Highlife Abides: The Endlessly Joyous Sound of Ghana with Gyedu-Blay Ambolley
The return of 74-year-old Gyedu-Blay Ambolley for his 35th (!) album is a timely reminder of what a musical force his home nation Ghana is.
As African music gains ever more traction, it’s kind of natural that South Africa and Nigeria dominate global markets, purely given their size.
That said, Nigeria’s West African neighbour Ghana has always punched above its weight – thanks especially to it being the home of highlife, a style which has endured, mutated and influenced Africa and the world for over a century.
Highlife is one of the more difficult sounds to pin down with a definition, as it has been radically hybrid and internationalist from the very beginning.
Even in the late 19th century, it represented that Black Atlantic internationalism, with influence from Cuba and New Orleans – elements which have remained crucial ever since.
Core elements have included a distinctive chiming, melodic guitar style (which has consistently influenced other styles right across the African continent) and heavily syncopated drum patterns, but none of these are necessarily essential.
The 1960s would be when the sound started being globally known, via diasporic acts and then the idea of “world music.
As the decades went on, endless other styles were incorporated.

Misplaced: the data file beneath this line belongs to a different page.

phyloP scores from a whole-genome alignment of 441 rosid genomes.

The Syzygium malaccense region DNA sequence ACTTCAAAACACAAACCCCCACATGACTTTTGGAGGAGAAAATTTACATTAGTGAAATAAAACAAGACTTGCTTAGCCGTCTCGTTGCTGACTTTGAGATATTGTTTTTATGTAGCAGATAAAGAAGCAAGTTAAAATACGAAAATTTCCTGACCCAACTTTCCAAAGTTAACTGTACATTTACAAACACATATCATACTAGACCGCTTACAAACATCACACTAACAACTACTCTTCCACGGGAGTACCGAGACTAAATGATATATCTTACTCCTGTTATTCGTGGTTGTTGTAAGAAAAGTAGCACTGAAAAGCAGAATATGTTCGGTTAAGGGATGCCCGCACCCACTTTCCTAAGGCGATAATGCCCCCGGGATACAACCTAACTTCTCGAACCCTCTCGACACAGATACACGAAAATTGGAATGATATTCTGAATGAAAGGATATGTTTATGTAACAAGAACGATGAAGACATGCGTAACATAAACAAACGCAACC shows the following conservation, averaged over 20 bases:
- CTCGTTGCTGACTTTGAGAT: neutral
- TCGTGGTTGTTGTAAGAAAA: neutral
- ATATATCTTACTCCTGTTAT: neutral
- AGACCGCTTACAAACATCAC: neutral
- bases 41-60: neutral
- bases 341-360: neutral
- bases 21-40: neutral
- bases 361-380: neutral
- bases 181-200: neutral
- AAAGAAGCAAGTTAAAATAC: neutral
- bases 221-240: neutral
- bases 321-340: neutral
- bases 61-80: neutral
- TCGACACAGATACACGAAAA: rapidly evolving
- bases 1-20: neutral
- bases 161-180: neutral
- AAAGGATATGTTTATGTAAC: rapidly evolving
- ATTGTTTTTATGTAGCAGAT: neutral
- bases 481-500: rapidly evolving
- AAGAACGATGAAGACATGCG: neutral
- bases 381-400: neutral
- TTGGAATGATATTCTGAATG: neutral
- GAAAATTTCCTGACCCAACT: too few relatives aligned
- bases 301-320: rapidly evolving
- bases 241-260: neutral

Indeed Ambolley’s 1982 song called “Highlife” both incorporates and references in the lyrics jazz, disco, calypso, reggae and more – and has a hefty helping of Fela Kuti’s Nigerian Afrobeat in the mix as well.
Soon after, synthesisers would come in and a distinctly 80s highlife sound would be forged, and so on through the 90s with hip-hop and dancehall rhythms (forging what became known as “hiplife”), and into the 21st century with the Auto-Tune and higher production values of other Afropop forms.
Our new playlist, then, covers a lot of ground.
Spanning from the 60s to the present day, and covering all the above mentioned influences and more, it’s a demonstration of how diverse highlife is – but hopefully gives you more of a sense of the core values of the sound than any description ever could.
It’s deliberately not chronological, to emphasise the sonic contrasts between all the variants, but also to let the commonality shine through.
Some of it is ultra lo-fi, some has deluxe production values, but all of it absolutely shines with party energy – and hopefully serves as a demonstration of enduring Ghanaian spirit and invention.
All Images: Agogo Records
Writer | Joe Muggs
Joe Muggs is a writer, DJ and curator of many years standing, covering both mainstream and underground. His book 'Bass, Mids, Tops', covering decades of UK bass music, is out now via Strange Attractor / MIT Press, and you can subscribe to his newsletter at tinyletter.com/joemuggs.